In recent years, people have written books with the intent of dispelling various so-called “myths” about wolves. I haven’t read any of them, but they’re probably trying to tell us that wolves are actually warm, loving creatures who are good parents and self-sacrificng friends.
I haven’t read those books because I’d rather continue to think of wolves as vicious, red-eyed pack animals that would just as soon rip out your jugular as look at you. Life is too civilized as it is without having someone domesticate my mental image of the wolf.
Besides, that would detract from the awesomeness of Wolvhammer as a metal-band name. It would turn it into something like Puppyhammer. Or Puppyhummer. Or something equally tame. And Wolvhammer is anything but tame.
We first heard about Wolvhammer’s debut album, Black Marketeers of World War III, via a feature in the current issue of DECIBEL magazine, which punched many of our buttons — so much so that we ran out and bought the album fast. And we are so glad we did. (more after the jump, including a mixtape of music inspired by Wolvhammer . . .)
Black Marketeers is a dark-roasted brew of stripped-down black metal, mid-tempo punk rock, death ‘n roll, and grinding stoner sludge. It’s raw and feral, and very much like its namesake — the predatory wolf in all its aspects.
More often that not on this site, we write about rip-roaring, cathartic music that rattles your cage fast enough to unmoor your mind. That’s not what Wolvhammer is about. But it’s no less gripping, and no less capable of plugging into the primitive coil that heats the predator within you.
The wolfpack slinks through a dark forest, stalking its prey, their red eyes gleaming like coals — and Wolvhammer sets the mood with slow, post-metal crunches, down-tuned and massively pounding.
The prey senses its peril and begins to run — and the pack begins to lope ahead, faster and faster — and Wolvhammer segues from those slow, ominous intros into faster-paced, tremolo-picked chords, rapid-fire drumming, and high-pitched shrieking.
The prey pauses, knowing it will not outrun the pack, and wondering what it can possibly do to evade the onslaught — and the pack slows with it, as Wolvhammer glides back down to a slow rhythm, with death ‘n roll chords and methodical, head-snapping drums.
The prey makes one last, frenzied attempt to find freedom — and Wolvhammer’s pack charges again as the band shifts back to black-metal picking and machine-gun drumming.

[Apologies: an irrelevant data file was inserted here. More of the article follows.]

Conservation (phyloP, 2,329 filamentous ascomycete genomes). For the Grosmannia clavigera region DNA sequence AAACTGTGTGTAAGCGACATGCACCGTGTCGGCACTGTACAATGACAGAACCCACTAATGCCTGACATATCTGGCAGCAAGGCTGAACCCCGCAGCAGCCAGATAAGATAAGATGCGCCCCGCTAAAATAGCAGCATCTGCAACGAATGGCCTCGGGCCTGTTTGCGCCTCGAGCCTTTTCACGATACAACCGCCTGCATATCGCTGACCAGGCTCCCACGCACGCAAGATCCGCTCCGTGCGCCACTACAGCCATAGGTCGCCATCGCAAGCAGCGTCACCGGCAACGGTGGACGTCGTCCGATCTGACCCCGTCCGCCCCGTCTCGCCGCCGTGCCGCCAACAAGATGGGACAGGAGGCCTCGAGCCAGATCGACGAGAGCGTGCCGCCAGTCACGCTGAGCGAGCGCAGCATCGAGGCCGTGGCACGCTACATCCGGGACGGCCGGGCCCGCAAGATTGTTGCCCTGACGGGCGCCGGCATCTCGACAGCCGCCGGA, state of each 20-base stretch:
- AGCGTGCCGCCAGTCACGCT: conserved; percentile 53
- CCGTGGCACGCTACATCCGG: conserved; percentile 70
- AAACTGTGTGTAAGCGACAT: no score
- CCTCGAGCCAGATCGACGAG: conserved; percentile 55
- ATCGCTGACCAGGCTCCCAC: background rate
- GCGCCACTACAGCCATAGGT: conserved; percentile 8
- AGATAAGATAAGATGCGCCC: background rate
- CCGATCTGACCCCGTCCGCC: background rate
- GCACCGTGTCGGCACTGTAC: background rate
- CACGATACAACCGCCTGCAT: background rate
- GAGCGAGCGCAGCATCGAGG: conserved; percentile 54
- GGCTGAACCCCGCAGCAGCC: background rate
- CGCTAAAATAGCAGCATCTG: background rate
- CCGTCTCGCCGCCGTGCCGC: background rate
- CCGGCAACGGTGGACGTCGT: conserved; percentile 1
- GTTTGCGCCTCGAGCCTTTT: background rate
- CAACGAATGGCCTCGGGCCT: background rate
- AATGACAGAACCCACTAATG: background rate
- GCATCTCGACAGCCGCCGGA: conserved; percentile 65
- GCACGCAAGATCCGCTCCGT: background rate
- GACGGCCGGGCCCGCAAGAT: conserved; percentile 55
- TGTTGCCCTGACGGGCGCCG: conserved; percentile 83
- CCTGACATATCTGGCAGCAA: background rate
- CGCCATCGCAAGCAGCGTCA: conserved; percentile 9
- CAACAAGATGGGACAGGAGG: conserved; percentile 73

But in fact, there is no hope, and the music yields none either. There is rending and tearing and unleashed mayhem at the end — and we do mean the end, of the last, longest song on the album, “Monolith”, when a cacophony of feedback, berserker chords, throbbing pulses, and all manner of other dark, distorted, frying electric noise erupts and then fades out of existence.
Many of the songs on the album are organized around infectious, recurring punk riffs — riffs that connect the shifts in rhythm and musical style. But that raw punk sensibility doesn’t change the dominant motif — which is one of menace and doom, the loss of the race, the ending of existence.
Wolvhammer’s particular blend of styles vividly puts us in mind of Darkthrone, just as it did DECIBEL‘s reviewer — a similar combination of nasty, slow, down-tuned menace, raw punk chords and rock rhythms, and black-metal influence in the vocals and tremolo-picked leads.
We’re reminded of other bands as well — bands like early Entombed and more recent juggernauts like The Helm and Gaza.
Wolvhammer certainly stands on their own, regardless of influences. We’re just sayin’ they put us in a certain frame of mind — and this music is more about mood than anything else. So we thought we’d share with you the path of musical progression that we followed after Wolvhammer set us on our way. Hope you like it as much as we did.
Wolvhammer’s debut album is available at iTunes, Amazon, and elsewhere, and the band is still making its two EPs available for free download at their blog (here).